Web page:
EPA approves dicamba on GE cotton and soybeans through 2025
The Trump administration approved the use of the weedkiller dicamba on genetically engineered cotton and soybeans for the next five years, saying new safeguards would tame a notoriously volatile herbicide blamed for damaging crops on millions of acres of neighboring lands.
With Trump rule, food-insecure immigrants have few options
The pandemic has exacerbated food insecurity for households across the country, but undocumented immigrants and mixed-status families have faced unique challenges. That’s in part because they’ve been excluded from the momentary salve of government relief efforts, but it also stems from the Trump administration’s hostile immigration policies and rhetoric.
Farm and ranch groups oppose Colorado’s gray wolf referendum
Colorado voters will decide on Nov. 3 whether the gray wolf, nearly hunted to extinction a century ago, will have a home west of the Continental Divide in their state.
TODAY’S QUICK HITS
Hog slaughter ‘roughly current’ after Covid: Meatpacking plants have recovered from the coronavirus slowdowns and shutdowns of last spring and are “roughly current” with the U.S. hog supply, reducing the backlog on farms to around 200,000 head from estimates as high as 2.5 million, said Lee Schulz, an associate professor at Iowa State University, in a National Pork Board webinar. (FERN’s Ag Insider)
Five weeks of record-setting rural cases: A spike in rural coronavirus infections pushed the United States to its highest one-day tally of Covid-19 cases since the pandemic began last spring. For the fifth week in a row, rural infections set a record. (Daily Yonder)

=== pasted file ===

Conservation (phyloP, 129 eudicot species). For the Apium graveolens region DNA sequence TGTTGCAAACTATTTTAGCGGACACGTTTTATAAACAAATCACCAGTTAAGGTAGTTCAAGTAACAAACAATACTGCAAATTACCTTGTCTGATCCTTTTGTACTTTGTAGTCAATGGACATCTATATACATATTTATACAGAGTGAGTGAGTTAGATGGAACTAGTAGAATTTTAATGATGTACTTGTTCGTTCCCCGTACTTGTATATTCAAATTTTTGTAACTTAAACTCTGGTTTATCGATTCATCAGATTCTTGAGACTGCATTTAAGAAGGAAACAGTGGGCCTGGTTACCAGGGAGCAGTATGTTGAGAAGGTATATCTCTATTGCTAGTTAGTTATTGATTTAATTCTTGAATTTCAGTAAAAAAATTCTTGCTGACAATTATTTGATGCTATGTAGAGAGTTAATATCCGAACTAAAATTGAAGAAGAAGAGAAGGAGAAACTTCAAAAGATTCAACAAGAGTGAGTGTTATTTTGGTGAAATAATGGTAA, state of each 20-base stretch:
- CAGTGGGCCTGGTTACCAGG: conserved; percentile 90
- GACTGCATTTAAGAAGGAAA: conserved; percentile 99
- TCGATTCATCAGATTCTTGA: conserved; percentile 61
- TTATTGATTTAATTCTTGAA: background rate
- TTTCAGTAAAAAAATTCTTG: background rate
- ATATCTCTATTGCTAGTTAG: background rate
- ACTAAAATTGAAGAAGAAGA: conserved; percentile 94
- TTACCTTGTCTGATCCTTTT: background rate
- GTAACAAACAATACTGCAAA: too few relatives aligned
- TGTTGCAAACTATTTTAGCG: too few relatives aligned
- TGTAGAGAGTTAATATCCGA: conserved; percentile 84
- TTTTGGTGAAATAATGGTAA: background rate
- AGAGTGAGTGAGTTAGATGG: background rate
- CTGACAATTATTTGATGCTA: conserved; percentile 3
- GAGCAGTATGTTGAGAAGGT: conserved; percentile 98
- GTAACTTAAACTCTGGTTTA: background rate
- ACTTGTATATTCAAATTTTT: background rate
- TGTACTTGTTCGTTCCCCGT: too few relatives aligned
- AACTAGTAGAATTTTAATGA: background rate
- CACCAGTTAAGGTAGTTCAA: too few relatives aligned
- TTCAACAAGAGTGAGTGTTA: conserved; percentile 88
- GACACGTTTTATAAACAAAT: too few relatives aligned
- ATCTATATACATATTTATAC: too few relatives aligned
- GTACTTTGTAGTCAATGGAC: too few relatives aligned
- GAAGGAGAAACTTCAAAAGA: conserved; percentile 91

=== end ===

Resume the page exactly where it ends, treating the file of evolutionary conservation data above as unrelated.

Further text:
First U.S. shipment of China-bound rice: The first-ever commercial shipment of U.S.-grown rice was unloaded in China on Tuesday, after more than a decade of regulatory and political negotiations, said the trade group USA Rice. (USA Rice)
NCBA delays convention to August: The National Cattlemen’s Beef Association postponed its annual Cattle Industry Convention by six months, to August 2021, because of travel restrictions and limits on crowd sizes during the pandemic.,
What’s in a name? Not ethanol: Pacific Ethanol Inc. said it intends to change its name to reflect an evolving focus onto higher-revenue specialty alcohols and essential ingredients and away from ethanol fuel, which has shrunk to half of the company’s output from 85 percent in 2019. (Pacific Ethanol)